Eastern Kentucky University

Poster Title

Recreation Program Delivery in a Housing Authority: Students Tell Their Story

Institution

Eastern Kentucky University

Abstract

Two EKU students served as recreation directors for a federally funded housing authority in northern Kentucky during the 2004 summer. This job entailed living onsite with the tenants and planning and delivering recreation programs through the week while supervising a staff of eight. Dynamics of this experience included the racial mix of the students and participants, educational level, and socio-economic factors. The Director of the program was a Caucasian woman completing a senior internship, while the Assistant Director was an African-American male, older and a graduate student at the University. Recreational facilities were a program limitation, hot summer temperatures an issue, staff conflicts arose as did issues with both participants and parents. This qualitative study focused on journals kept by these two student program administrators. An interdisciplinary team approach using the Consensual Qualitative Research Model was employed for data analysis. The student experience is captured by the following statement of one of these students. "It definitely was a valuable learning experience and one I’ll never forget. The vision I had of working in the housing projects was wrong. This experience has taught me many things not only as a professional but as an individual. Being a recreation professional I believe means caring for the patron and I can honestly say I cared for those children. I often catch myself thinking about particular children and wonder how they’re doing. I hope that I at least was able to help one child and if I did then I did do my job."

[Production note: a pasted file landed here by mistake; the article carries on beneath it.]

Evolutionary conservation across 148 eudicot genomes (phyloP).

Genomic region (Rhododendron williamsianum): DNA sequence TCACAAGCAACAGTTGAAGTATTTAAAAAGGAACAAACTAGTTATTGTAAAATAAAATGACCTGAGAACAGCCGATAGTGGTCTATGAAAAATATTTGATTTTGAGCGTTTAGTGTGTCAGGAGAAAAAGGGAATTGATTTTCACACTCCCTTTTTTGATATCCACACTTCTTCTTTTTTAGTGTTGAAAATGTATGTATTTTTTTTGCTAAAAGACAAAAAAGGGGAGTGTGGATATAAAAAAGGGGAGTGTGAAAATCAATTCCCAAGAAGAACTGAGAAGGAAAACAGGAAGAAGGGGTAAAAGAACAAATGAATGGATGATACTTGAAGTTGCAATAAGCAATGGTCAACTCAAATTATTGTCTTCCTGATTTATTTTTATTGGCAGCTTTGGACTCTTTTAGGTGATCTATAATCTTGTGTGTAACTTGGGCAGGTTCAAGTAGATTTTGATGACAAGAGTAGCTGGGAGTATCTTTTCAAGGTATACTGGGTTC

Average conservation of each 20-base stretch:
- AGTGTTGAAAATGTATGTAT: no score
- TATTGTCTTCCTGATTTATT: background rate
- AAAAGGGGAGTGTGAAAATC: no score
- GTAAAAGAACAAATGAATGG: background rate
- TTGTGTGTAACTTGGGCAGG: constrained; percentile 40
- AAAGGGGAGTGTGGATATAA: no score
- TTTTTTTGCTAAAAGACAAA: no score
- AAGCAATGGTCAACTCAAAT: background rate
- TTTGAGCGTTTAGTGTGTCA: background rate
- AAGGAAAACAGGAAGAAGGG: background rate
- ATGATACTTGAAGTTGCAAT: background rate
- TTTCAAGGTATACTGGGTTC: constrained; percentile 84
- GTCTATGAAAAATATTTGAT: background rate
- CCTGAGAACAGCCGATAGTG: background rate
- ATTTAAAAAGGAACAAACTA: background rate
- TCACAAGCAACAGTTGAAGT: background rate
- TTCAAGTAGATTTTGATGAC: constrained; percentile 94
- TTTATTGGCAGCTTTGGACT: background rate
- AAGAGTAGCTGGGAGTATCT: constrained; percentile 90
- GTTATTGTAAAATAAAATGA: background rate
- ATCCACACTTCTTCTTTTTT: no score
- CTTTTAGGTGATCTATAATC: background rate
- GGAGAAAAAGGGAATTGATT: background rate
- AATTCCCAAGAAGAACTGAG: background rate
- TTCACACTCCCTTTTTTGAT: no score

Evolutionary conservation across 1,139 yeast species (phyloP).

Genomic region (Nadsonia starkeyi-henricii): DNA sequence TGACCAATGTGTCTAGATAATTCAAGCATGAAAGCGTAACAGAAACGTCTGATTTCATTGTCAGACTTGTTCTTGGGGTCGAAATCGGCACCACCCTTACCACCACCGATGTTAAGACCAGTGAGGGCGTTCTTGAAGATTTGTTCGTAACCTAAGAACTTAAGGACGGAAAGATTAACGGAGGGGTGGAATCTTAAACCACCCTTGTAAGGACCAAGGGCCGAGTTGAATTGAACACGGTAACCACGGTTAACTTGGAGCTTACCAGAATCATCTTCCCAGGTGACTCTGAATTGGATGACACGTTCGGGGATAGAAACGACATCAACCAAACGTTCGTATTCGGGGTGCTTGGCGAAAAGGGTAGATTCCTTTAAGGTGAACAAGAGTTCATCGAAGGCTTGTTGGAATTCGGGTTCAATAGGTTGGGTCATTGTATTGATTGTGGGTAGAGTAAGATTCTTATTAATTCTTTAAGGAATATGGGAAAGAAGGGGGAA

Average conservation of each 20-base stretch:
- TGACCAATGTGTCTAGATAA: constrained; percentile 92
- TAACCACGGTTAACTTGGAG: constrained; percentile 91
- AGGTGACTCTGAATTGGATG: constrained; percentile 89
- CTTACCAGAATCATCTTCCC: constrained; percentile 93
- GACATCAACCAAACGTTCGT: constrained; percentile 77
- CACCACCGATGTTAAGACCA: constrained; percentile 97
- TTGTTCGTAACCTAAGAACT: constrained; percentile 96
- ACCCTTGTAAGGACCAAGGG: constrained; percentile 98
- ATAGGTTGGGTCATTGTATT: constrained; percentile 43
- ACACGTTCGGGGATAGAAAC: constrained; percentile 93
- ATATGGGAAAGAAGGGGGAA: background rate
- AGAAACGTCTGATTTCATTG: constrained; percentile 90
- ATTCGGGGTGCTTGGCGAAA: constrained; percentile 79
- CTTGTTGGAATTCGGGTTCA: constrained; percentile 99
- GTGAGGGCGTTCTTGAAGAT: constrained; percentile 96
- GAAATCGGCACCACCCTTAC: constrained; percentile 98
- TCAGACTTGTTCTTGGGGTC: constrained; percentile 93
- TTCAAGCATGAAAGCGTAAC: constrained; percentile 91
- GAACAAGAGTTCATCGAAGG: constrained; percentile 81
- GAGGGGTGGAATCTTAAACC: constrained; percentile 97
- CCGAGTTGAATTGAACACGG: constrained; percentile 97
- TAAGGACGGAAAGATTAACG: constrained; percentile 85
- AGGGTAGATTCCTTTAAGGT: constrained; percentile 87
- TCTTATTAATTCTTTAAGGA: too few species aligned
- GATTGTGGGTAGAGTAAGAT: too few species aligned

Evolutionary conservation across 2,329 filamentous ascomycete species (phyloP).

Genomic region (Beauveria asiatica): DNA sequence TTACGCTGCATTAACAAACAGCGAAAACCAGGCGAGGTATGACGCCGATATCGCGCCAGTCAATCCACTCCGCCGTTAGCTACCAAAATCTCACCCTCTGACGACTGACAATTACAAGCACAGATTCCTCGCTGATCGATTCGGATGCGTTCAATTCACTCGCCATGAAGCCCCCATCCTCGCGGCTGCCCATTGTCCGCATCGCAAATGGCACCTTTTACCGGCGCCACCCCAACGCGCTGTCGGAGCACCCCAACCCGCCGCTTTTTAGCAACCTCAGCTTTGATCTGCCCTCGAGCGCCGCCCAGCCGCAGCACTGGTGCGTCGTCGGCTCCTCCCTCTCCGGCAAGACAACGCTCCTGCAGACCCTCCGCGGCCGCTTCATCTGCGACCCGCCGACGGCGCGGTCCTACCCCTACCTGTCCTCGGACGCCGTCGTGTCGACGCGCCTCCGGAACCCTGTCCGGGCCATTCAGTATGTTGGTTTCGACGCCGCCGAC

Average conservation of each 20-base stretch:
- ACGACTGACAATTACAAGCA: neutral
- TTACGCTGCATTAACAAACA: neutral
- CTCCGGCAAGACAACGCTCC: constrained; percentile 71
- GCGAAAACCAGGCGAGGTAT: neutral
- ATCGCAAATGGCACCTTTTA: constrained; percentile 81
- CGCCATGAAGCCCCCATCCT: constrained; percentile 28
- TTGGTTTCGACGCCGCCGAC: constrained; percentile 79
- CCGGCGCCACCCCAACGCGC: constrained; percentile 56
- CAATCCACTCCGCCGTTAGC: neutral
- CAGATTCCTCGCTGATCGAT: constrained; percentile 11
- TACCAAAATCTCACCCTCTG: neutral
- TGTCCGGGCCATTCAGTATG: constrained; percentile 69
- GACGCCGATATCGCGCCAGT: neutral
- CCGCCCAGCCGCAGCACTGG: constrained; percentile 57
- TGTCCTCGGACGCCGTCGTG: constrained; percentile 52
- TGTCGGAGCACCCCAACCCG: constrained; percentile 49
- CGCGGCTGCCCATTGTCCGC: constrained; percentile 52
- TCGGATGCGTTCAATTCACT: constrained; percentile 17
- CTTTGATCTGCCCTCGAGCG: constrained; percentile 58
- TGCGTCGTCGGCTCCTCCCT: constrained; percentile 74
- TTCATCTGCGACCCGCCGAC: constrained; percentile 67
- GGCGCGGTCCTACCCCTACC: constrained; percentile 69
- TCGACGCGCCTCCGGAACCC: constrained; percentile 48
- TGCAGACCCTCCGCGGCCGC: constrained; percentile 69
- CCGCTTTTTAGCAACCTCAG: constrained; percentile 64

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Recreation Program Delivery in a Housing Authority: Students Tell Their Story

Two EKU students served as recreation directors for a federally funded housing authority in northern Kentucky during the 2004 summer. This job entailed living onsite with the tenants and planning and delivering recreation programs through the week while supervising a staff of eight. Dynamics of this experience included the racial mix of the students and participants, educational level, and socio-economic factors. The Director of the program was a Caucasian woman completing a senior internship, while the Assistant Director was an African-American male, older and a graduate student at the University. Recreational facilities were a program limitation, hot summer temperatures an issue, staff conflicts arose as did issues with both participants and parents. This qualitative study focused on journals kept by these two student program administrators. An interdisciplinary team approach using the Consensual Qualitative Research Model was employed for data analysis. The student experience is captured by the following statement of one of these students. "It definitely was a valuable learning experience and one I’ll never forget. The vision I had of working in the housing projects was wrong. This experience has taught me many things not only as a professional but as an individual. Being a recreation professional I believe means caring for the patron and I can honestly say I cared for those children. I often catch myself thinking about particular children and wonder how they’re doing. I hope that I at least was able to help one child and if I did then I did do my job."